Is there a relationship of negative oral health beliefs with dental fear and anxiety regarding diverse dental patient groups? A systematic review and meta-analysis
- 49 Downloads
This systematic review and meta-analysis aimed to critically appraise the evidence on the relationship of oral health beliefs with dental fear and anxiety in distinct patient groups.
Materials and methods
Observational studies were retrieved by Cochrane, Embase Search, Portal BVS, Clinical Trials, Ovid, Open Gray, PubMed, Scopus, and Web of Science, and they were manually checked for the inclusion of additional articles of interest. The assessment of quality of studies was performed by the application of three different versions of the Newcastle-Ottawa Scale, for cohort, case-control, and cross-sectional studies. Only studies with low or unclear/moderate risk of bias contributed to meta-analyses, regarding the analysis of random effects of mean differences of dental beliefs scores between dental fear/anxiety and control groups, and the correlation of dental beliefs with dental fear and anxiety measures.
Of 276 articles initially retrieved, 10 were included in the systematic review, while only 6 studies with unclear/moderate risk of bias were considered in meta-analyses. The mean difference of dental beliefs effects was higher in patients with dental fear and anxiety compared to controls (1.20; 95% CI 0.27–2.14; P = 0.01). Additionally, a moderate positive correlation was observed between dental beliefs and dental fear measures (r = 0.54, 95% CI 0.47–0.60; P < 0.001).
Based on these results, the presence of negative health beliefs is directly related to the increase of dental fear and anxiety; however, these findings are supported in studies with unclear/moderate risk of bias.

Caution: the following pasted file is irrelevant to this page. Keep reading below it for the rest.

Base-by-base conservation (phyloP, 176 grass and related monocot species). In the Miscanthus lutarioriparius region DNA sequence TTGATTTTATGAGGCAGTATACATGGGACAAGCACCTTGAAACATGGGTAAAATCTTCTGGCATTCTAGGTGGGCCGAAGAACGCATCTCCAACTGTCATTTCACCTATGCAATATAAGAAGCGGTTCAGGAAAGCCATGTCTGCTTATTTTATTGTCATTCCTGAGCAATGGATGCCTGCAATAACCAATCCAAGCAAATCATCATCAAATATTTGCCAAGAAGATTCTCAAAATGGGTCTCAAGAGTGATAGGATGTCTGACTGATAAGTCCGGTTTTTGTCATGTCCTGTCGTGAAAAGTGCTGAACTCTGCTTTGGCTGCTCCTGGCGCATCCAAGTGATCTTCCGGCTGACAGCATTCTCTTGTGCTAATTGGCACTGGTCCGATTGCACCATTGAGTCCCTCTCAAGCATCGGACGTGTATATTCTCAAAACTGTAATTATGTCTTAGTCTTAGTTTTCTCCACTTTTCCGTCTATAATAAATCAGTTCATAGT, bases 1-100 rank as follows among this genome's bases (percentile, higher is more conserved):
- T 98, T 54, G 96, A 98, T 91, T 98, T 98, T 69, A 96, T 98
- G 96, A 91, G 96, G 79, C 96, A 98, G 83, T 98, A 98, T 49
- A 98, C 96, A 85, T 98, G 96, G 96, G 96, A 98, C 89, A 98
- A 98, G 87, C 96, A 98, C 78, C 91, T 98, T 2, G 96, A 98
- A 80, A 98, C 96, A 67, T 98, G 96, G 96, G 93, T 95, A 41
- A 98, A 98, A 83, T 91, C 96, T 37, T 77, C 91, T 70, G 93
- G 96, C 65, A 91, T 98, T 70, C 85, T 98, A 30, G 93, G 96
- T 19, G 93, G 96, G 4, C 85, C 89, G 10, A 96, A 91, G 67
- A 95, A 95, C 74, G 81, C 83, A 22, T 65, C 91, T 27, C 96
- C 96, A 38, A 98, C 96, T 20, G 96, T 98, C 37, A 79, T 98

Dental fear and anxiety is an important obstacle for the access of dental treatment and patient-dentist relationship, leading to inadequate oral health levels.
KeywordsDental fear Dental anxiety Beliefs Health behavior
The work was supported by the Coordenação de Aperfeiçoamento de Pessoal de Nível Superior – CAPES, Brazil.
Compliance with ethical standards
Conflict of interest
The authors declare that they have no conflict of interest.
This article does not contain any studies with human participants or animals performed by any of the authors.
For this type of study, formal consent is not required.
- 14.Milgrom P, Weinstein P, Getz T (1995) Treating fearful dental patients: a patient management handbook, 2nd edn. Continuing Dental Education, SeatleGoogle Scholar
- 18.Wells GA, Shea B, O’Connell D, Peterson J, Welch V, Losos M, Tugwell P (2014) The Newcastle-Ottawa Scale (NOS) for assessing the quality of nonrandomized studies in meta-analysis. Ottawa Hospital Research Institute. http://www.ohri.ca/programs/clinical_epidemiology/oxford.htm. Accessed 01 June 2018
- 26.Raciene R (2003) Prevalence of dental fear among Vilnius pupils aged 12 to 15 years. Determining factors. Stomatologija 5:52–56Google Scholar
- 30.Higgins JPT, Green S (editors). Cochrane Handbook for Systematic Reviews of Interventions version 5.1.0 [updated March 2011]. The Cochrane Collaboration, 2011. Available from www.handbook.cochrane.org. Accessed 20 Feb 2018